Population trend good news for city, O'Malley

Urban Chronicle

November 17, 2005|By ERIC SIEGEL

Remember the number: 641,943.

That's the U.S. Census Bureau's recently revised estimate of Baltimore's population as of July 1, 2004.

As the race for governor gets into gear, it's also the number that might provide the single most overarching view of Mayor Martin O'Malley's stewardship of the city over the past six years.

More than the frequently mentioned figures for homicides, student test scores and housing prices, population trends provide an indication of the city's overall health, measuring the success in attracting and retaining residents based on a broad array of factors.

The revised census estimate, issued last month, shows the city with 5,700 more people than the original estimate issued in April, a number that the city had challenged. It is one of 35 revisions of population estimates of cities and counties nationwide, including New York (up 64,259) and St. Louis (up 7,426).

It confirms a trend -- made apparent in a much larger revision of a July 2003 estimate issued a year ago -- of a sharp slowing of the city's decades-long population loss. Since the 2000 census, the city's population has declined by 9,211.

For those who live in one of those seemingly ever-burgeoning suburbs where one of the biggest issues is too much growth, that might not seem like much of an achievement.

But it's impressive, given the post-World War II history of Baltimore, where the population peaked in 1950 at 949,708 and has declined every decade since then, sometimes precipitously.

Baltimore continues on a pace to have its lowest population decline since the 1950s, when it lost 10,684 people, and to halve its decline of the 1960s, when it lost 33,327 people.

The trend, of course, doesn't by itself make O'Malley's administration beyond reproach any more than it qualifies him to be governor.

Among other things, one can question the performance of the Police Department, with its rapid turnover of commissioners, aggressive tactics and failure to appreciably dent the homicide numbers. And O'Malley's plans for running the state should be at least as important to voters as his record in running the city.

But the census number should dispel any doubts about whether the city has improved under O'Malley.

Census numbers tell a different story about the tenures of former mayors William Donald Schaefer and Kurt L. Schmoke. Both recently endorsed Montgomery County Executive Douglas M. Duncan over O'Malley in the Democratic gubernatorial primary.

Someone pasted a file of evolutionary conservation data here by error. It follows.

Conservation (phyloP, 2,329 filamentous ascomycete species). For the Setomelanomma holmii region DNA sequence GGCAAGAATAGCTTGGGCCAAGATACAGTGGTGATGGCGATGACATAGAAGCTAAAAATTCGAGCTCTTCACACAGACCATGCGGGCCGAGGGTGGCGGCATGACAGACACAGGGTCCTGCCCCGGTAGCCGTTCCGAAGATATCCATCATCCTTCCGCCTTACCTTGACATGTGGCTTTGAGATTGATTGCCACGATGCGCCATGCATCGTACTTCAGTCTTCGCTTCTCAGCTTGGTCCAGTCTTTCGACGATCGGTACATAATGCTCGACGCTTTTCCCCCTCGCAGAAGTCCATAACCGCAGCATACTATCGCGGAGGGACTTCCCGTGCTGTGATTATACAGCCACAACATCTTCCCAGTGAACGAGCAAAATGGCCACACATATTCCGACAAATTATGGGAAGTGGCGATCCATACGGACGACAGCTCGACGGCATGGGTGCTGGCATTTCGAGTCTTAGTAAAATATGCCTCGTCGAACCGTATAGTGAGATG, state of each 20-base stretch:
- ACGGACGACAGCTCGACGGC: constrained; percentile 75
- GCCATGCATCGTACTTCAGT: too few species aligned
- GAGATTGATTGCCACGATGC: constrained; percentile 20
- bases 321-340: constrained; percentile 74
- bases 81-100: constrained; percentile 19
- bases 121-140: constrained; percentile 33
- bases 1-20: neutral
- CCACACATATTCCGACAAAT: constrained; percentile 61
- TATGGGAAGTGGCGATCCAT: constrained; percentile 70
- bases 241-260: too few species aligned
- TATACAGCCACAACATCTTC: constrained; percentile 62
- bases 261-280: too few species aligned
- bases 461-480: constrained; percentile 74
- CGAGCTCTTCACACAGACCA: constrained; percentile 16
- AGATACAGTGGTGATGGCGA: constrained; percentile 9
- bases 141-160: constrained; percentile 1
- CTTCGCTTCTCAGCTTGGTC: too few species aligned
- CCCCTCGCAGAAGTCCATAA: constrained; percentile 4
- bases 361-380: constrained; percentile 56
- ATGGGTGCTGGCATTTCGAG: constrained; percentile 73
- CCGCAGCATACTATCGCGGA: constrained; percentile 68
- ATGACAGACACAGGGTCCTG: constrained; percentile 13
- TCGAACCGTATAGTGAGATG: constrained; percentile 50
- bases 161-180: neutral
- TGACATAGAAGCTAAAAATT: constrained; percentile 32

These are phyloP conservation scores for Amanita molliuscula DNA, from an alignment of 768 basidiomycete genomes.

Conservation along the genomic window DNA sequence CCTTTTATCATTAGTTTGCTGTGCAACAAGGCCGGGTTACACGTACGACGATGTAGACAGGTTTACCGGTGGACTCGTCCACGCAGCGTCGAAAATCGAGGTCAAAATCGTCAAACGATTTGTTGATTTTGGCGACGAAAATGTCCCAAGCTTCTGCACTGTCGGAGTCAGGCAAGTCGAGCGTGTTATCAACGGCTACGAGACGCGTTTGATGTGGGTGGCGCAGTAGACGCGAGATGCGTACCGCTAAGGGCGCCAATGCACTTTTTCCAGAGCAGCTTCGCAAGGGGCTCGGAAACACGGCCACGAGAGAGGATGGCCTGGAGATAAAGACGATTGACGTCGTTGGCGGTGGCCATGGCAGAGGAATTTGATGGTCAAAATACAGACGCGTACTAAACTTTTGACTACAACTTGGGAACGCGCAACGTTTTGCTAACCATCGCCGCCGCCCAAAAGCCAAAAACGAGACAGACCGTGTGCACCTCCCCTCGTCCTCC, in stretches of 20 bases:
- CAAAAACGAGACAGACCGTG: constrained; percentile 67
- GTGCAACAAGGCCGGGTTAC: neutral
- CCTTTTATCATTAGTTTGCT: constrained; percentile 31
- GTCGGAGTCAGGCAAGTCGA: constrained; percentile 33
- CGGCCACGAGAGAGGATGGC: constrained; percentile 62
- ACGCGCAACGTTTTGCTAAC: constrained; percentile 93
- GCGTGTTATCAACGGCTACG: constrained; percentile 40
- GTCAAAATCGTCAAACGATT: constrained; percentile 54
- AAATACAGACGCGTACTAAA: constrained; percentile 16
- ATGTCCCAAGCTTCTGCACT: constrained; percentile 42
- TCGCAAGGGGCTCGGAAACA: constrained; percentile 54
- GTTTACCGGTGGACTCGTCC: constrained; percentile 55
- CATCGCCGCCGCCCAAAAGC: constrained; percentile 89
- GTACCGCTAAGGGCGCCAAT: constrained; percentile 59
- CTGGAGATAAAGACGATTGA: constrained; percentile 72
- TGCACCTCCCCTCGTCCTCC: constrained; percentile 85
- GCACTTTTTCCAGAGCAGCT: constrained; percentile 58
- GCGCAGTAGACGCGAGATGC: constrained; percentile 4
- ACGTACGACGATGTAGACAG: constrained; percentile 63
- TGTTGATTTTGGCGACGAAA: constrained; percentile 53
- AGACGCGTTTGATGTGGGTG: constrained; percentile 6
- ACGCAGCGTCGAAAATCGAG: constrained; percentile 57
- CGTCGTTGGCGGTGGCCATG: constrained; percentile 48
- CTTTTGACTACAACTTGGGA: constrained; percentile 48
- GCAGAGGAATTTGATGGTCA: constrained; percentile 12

Schaefer and Schmoke ran the city for 27 of the 30 years from 1970 to 2000. During that time, the city's population declined by more than a quarter of a million people -- 119,046 in the 1970s; 50,727 in the 1980s; and 84,860 in the 1990s.

To be sure, Schaefer and, to a lesser extent, Schmoke had broad social trends working against them, notably suburbanization. Conversely, O'Malley has some larger factors working in the city's favor, including the growth of empty-nesters, many of whom are interested in returning to the city, and the escalation of housing prices in the suburbs. And it might well be that by the time O'Malley came into office, most of those who wanted to -- or could -- leave the city had done so.

Still, it's worth noting that the sharp slowing of population declines in older industrial cities is by no means a given. Just consider Detroit, down about 50,000 people, or 5 percent, this decade. Or Philadelphia, down 47,000, or 3 percent. Or Cleveland, off 20,000, or about 4 percent.

Baltimore's decline: 1.5 percent.

What's encouraging from the city's standpoint is that several proposed housing developments -- including Canton Crossing in Southeast and Uplands in Southwest -- have yet to come on line, but should begin to do so by the end of the decade. That raises the prospect that the city's population decline might not just slow but reverse.

O'Malley might be in the State House by then, or he might still be at City Hall, or be out of office altogether.

Wherever he is, that legacy would in large part be his.


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